“This is,” my husband said, “like something a fool would do. “

Her unusually high-pitched voice catches the attention of our children.

“What is this?”

“It was my social studies book when I was 12,” I tell them. “Schoolwork I did on Fiordland before going to school camp there.”

The seven-year-old said: “Has your teacher even To allow so much coloring?

The 10 year old girl says, “Damn mom. You needed to calm down.

Page 8: Here is a candy stripe accessory in baby blue and pink. The geology paper is folded and tied – give us a moment while my husband wipes the tears from his eyes – with a ribbon. The “Forest Structure” sheet is folded and colored to form a tree trunk; the “How to get there? Title, in irregular capital letters, falls down the hill drawn in pencil like my credibility.

The book that my husband and I hold between us shows a passion for its subject matter that goes far beyond cheesy appreciation – it borders on slipping. It is the work of a 12 year old child with no concern for making friends, just a unique vision involving all the colors of Crayola. A preteen so emotional that she threw up the whole panettone color chart on her 1B5.

I just… I absolutely loved Fiordland.

I still do. Witness the array of books, rocks and maps in my Auckland home that have flown from latitudes around 45 south: I’m a map-carrying Fiordland fan-girl, certainly obsessed.

I had thought that the obsession had started in adulthood. That as an adult living among the pōhutukawa and hibiscus across the country, I became more and more fascinated by this mossy, damp and distant land. In fact, I have written magazine articles saying this even. But the evidence at hand suggests I was wrong about this, too. My absolute devotion to Fiordland was clearly well established – and rendered in such terrible technicolor – when I was 12.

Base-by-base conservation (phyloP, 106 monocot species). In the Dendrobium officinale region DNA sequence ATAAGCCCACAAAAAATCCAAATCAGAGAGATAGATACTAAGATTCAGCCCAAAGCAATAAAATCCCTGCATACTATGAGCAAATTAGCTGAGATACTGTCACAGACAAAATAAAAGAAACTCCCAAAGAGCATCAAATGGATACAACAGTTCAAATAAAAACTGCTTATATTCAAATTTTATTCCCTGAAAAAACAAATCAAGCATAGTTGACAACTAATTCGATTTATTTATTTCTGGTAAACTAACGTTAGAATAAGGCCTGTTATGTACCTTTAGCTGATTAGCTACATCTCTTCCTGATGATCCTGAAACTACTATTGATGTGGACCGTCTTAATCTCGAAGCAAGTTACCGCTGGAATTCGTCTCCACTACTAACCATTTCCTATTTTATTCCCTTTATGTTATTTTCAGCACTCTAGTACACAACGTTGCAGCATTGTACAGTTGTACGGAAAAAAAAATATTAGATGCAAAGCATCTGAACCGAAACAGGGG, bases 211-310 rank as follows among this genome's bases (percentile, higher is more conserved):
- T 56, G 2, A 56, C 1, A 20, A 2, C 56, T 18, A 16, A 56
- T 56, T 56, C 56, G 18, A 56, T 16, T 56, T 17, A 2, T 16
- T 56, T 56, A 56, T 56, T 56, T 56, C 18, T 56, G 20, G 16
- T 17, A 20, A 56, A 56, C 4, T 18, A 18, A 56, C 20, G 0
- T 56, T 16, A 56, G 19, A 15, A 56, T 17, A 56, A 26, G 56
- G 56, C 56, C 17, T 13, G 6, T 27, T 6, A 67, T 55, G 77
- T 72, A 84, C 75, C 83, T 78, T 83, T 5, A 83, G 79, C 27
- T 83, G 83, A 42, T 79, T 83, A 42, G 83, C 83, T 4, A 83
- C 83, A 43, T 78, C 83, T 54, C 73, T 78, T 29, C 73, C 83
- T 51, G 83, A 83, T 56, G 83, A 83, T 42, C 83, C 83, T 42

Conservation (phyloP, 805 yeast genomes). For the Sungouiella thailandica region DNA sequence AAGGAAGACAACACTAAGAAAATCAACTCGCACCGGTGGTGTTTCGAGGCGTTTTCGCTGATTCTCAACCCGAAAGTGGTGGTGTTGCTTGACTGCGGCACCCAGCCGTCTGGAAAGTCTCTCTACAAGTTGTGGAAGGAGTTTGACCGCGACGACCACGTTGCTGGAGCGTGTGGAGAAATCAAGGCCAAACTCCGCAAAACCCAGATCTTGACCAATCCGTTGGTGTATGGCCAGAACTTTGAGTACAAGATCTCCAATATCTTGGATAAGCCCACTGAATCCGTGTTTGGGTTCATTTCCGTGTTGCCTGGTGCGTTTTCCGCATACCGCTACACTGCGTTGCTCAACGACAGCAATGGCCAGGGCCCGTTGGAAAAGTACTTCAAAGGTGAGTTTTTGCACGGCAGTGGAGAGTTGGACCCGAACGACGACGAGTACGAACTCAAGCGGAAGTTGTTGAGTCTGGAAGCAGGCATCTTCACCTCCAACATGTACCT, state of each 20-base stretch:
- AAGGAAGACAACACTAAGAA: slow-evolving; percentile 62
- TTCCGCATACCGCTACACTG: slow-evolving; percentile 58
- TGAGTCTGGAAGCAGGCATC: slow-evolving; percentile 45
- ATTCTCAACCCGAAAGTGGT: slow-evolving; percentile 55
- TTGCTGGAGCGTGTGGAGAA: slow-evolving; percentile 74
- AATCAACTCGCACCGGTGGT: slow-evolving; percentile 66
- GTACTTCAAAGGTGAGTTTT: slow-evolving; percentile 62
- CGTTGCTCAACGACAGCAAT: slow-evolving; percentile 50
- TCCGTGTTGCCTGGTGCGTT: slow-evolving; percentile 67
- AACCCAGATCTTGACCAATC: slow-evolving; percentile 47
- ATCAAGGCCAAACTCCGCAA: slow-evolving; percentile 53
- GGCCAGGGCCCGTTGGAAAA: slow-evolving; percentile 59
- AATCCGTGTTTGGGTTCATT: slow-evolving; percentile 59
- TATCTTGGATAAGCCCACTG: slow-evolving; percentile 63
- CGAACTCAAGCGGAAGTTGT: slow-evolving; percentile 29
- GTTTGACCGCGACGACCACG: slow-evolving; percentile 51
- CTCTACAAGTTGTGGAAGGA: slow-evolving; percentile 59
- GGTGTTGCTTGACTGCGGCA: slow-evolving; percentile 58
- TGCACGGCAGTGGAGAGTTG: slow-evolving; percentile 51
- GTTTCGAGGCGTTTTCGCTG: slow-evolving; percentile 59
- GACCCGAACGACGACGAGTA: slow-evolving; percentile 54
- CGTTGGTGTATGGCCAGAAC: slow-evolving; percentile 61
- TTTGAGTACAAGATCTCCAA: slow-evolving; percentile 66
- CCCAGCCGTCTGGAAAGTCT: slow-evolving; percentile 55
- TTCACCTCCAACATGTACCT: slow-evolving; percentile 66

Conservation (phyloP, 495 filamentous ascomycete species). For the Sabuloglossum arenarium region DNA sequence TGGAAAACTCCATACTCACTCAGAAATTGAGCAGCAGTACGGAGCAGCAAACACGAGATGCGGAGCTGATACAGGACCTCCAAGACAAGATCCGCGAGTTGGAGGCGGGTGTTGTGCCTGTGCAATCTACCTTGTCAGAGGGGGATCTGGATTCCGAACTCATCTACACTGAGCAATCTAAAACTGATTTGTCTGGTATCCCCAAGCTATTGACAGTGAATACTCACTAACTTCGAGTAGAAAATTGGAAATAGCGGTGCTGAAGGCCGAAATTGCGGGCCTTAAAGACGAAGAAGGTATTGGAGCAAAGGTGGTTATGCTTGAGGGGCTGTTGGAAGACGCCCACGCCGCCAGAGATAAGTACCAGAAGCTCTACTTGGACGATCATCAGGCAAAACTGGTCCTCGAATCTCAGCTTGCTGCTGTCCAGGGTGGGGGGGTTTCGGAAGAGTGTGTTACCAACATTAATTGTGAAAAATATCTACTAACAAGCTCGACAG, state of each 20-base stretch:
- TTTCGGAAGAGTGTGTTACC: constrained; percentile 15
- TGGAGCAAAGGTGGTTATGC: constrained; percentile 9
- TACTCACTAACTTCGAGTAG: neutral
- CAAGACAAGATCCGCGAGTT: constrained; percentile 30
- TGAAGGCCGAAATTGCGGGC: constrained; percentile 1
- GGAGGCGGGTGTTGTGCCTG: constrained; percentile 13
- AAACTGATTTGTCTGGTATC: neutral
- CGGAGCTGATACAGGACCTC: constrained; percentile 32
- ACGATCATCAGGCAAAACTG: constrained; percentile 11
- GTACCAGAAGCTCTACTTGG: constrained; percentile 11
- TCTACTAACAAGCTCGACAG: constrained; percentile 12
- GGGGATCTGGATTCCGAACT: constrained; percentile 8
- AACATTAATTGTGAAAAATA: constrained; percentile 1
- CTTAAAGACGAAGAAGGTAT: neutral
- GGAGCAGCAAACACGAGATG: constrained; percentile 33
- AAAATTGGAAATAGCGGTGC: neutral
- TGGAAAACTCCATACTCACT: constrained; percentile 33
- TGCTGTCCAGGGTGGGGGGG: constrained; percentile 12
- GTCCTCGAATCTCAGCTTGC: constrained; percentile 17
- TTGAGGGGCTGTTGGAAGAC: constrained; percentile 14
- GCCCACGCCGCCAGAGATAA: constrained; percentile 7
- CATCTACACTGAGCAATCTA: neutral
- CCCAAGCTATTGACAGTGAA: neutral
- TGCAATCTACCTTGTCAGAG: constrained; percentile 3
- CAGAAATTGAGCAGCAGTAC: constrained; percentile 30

Two old photographs of a young (12?) Sonya Wilson, boating in Fiordland.

1991: Sonya Wilson in Deep Cove, Fiordland, the setting of her first novel (Photos: supplied)

Thirty years later, my novel begins where this old exercise book ends, with a young girl in love with the forest that she has the chance to visit and her conviction, just as I had at the time, that something important, mysterious and ancient was hiding among these primordial trees.

Spark Hunter is fictional, even a fantasy, but it is no exaggeration to imagine the events of the novel happening in a place like Fiordland. It is a landscape of shadows, Ata Whenua, Te Rua o te Moko; he keeps his secrets. It is a place that has attracted many explorers, adventurers, and tourists over the years – a place so beautiful and wonderful, but also so vast and precarious, that many who entered never returned. It is true that there are parts of this forest where even today, in 2021, humans have never set foot. As one of the characters in Spark Hunter says, anything can be hidden there.

No wonder I liked the place so much, eh?

Books are hard to write. They require a level of commitment and patience that, for someone who has spent 20 years in the fast-moving TV news and current affairs business before attempting to write a full prose work, feels painfully slow. and laborious. Study and persevere, work and rework: writing a book takes a good deal of nerd.

It took me years to finish my novel, between babies and kids, work, study and life, but I kept going because this story and its frame was stuck, glued with school grade PVA , in my psyche. My crazy pre-teen coloring on papers on lichen, horopito, and hanging valleys – that stuff stuck with me. It helped me make Spark Hunter the book I wanted to read when I was 12. Much like my old exercise book, this is a love letter to Fiordland, both for kids like me then and for adults like me now, having fun in the green and in the great outdoors. and the wonder of it all.

In 1991, my classroom 8 teacher, who must have cried with laughter at the multicolored seriousness of her pupil, wrote a note in pencil at the end of my notebook:

“You illustrated it very well, with a lot of extra effort,” she said unmoved. “In the years to come, you will enjoy rereading this. “

Spark Hunter, by Sonya Wilson (The Cuba Press, $ 25) is available from Unity Books Auckland and Wellington.